The Waiting Room
The sick, the wounded, the dying and the diseased enter the blue doors of this
hospital. This hospital only caters to patients that have four legs and a coat of fur.
The Animal Care Hospital of San Marcos, once located on the historic square,
recently moved to its present location off of Hunter road a little over two years
Nonetheless, the day wasn’t occupied with watching examinations or witnessing
surgeries. Instead, we experienced a place that was occupied with impatient
patients and restless pets-the waiting room.
With only one doctor, two receptionists and a small team of technicians this
animal hospital is a lifesaver to many.
Although the doctor never came through the doors of the hospital during our
visit, his work was highly acclaimed as a client made sure to mention before he
“Make sure you let him know he does fine work”
The entrance of the hospital is guarded by a wounded cat sculpted out of a large
The large cat was a little under 5 feet tall and stood on a 3 foot wooden pedestal.
Its right arm was in a sling, its wire whiskers were tattered and had only one eye.
The entrance was pleasantly refreshing, unlike most animal centers and clinics.
It didn’t smell like a mixture of animal smells, instead it had a clean calm spring
scent with country music playing softly in the background.
The walls looked freshly painted and the floors were swept clean of paw prints
and shedding fur.
A Puppy’s Busy Day, a book, was placed on the waiting room bench along with a
bobble head of a strange breed of dog on a side table.
Next to the doorframe was a Veterinarian’s Oath, which stated in its first couple
of lines to “swear to use scientific knowledge to relieve animal suffering.”
On the front desk laid a bowl of Scooby snacks- or dog treats for those who are
The walls were accompanied with pamphlets Osteoarthritis, Lyme disease, rabies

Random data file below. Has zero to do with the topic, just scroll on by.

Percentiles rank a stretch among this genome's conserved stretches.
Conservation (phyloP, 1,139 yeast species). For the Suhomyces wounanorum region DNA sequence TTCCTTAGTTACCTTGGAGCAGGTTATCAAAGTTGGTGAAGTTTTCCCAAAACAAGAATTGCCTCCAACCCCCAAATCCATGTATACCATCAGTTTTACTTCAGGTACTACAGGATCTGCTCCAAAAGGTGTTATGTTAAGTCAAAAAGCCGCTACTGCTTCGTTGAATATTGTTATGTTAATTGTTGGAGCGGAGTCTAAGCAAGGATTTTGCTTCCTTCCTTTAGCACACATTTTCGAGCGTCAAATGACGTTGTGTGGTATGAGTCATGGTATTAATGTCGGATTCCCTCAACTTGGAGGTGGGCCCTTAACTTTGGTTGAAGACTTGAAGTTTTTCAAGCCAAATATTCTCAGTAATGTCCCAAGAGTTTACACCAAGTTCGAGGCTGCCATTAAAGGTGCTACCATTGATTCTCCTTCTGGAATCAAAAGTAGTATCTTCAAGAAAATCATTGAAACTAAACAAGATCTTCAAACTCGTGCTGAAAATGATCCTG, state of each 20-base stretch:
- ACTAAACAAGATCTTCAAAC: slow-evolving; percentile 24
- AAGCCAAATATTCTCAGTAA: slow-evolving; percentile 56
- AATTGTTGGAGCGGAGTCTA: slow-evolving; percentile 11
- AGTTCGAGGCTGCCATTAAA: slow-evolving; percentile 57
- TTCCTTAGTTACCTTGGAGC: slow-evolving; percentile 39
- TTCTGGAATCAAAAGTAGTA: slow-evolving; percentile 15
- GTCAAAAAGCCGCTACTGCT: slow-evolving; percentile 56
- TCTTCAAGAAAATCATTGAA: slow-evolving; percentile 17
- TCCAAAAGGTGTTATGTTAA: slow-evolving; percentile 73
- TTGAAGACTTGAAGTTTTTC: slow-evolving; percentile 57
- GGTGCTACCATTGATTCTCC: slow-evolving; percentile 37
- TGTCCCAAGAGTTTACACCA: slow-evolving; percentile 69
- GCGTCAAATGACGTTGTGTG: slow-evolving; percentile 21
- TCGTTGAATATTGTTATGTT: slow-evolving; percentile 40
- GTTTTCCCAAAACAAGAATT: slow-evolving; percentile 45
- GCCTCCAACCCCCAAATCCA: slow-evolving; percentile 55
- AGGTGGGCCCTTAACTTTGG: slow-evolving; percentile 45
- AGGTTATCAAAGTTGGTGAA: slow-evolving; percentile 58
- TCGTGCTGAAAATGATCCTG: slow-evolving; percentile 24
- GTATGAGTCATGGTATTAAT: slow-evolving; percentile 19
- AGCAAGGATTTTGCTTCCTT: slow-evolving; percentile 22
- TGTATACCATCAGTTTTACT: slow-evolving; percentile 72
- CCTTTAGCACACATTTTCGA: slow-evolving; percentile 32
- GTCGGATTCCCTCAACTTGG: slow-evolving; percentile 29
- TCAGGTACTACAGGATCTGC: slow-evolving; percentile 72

and even pet insurance.
The examination of the calm environment was soon interrupted by the constant
purring of a cat named Maestro. He was suffering from an earache.
The personalized carriage was being held by his caring owner who whispered in a
childish but calming tone “ You’re ok.” The purrs ceased.
As Maestro was being attended to, Karen, the receptionist spoke of her
experience at the clinic. She said they get animals that are in need of simple
check- ups to animals that suffer from car accidents, broken legs and respiratory
She also spoke of time when she was squatting down in the hallway gathering
supplies when a full sized German Sheppard pounced on her back. The attacked
caused her to fall on her tail bone- leaving her with a back injury. Although she
admits she doesn’t like German Sheppard’s as much, she “loves her job” and
wouldn’t give up it up.
As her intriguing story came to a close the door opened with a new patient, a very
So new that the small 4 week old Piebot Dotson didn’t even have a name.
The owner was gleaming as she entered the clinic with the less than 4 pound
puppy. All eyes were on him.
Everyone decided to pitch into naming the small puppy with names like “Oreo”
and “polka dot”, but the owner was too absorbed in the bundle of joy to take any
As the puppy was being introduced to his first exam, a small family of two young
girls and a father came in with a black and tan Chihuahua.
The youngest daughter entered with hesitation. She noticed a “ really big dog”
coming behind her and moved behind her father.
That really big dog was an Argentinean dogo. She was white, with low eyes and a
back hind foot that was red, swollen and missing a layer of skin.
For such an intimidating dog, Sugar, was as sweet as can be. Simply calm and
After asking what had happened, the owner replied in a rugged Texan accent “Her
leg got chewed up by a hog.”
Sugar had survived an attack by an animal that could kill a human.
Although the owner had only had her for six months, Sugar had been dealing with
the wound for over a year.
She was given three bottles of medication totaling ninety-six dollars. Her owner
said he would pay anything to keep from having to put her down.
As the owner paid, Sugar rested and gently placed her foot away from her body.
She walked out the door with a few hops but with a run of resilience.
As Sugar left our sight, the unnamed newborn appeared, shaking from the cool
breeze of the air conditioner. The young owner wore an expression of worry as
she hoped her husband would approve of keeping the new addition.
Our last encounter was with a 13-pound cat named Spanky.
After asking if this was her first time here, the 15 year owner of animals, said
“Oooo no, we just found out he was diabetic.”
With the impression that Spanky was a frequent visitor, Spanky was soon lifted by
one of the technicians who responded with ” O my goodness, you’re heavy.”
When Spanky came back his weight was being discussed as he has always had a
little weight problem. Spanky calmly sat in his cage as people came in and came
out of the clinic. Perhaps he had gotten use to the place and figured it was just
another visit to the doctor.
As the afternoon came to a close it was obvious many animals come in and out of
those doors. Some leave for good as others are bound to return.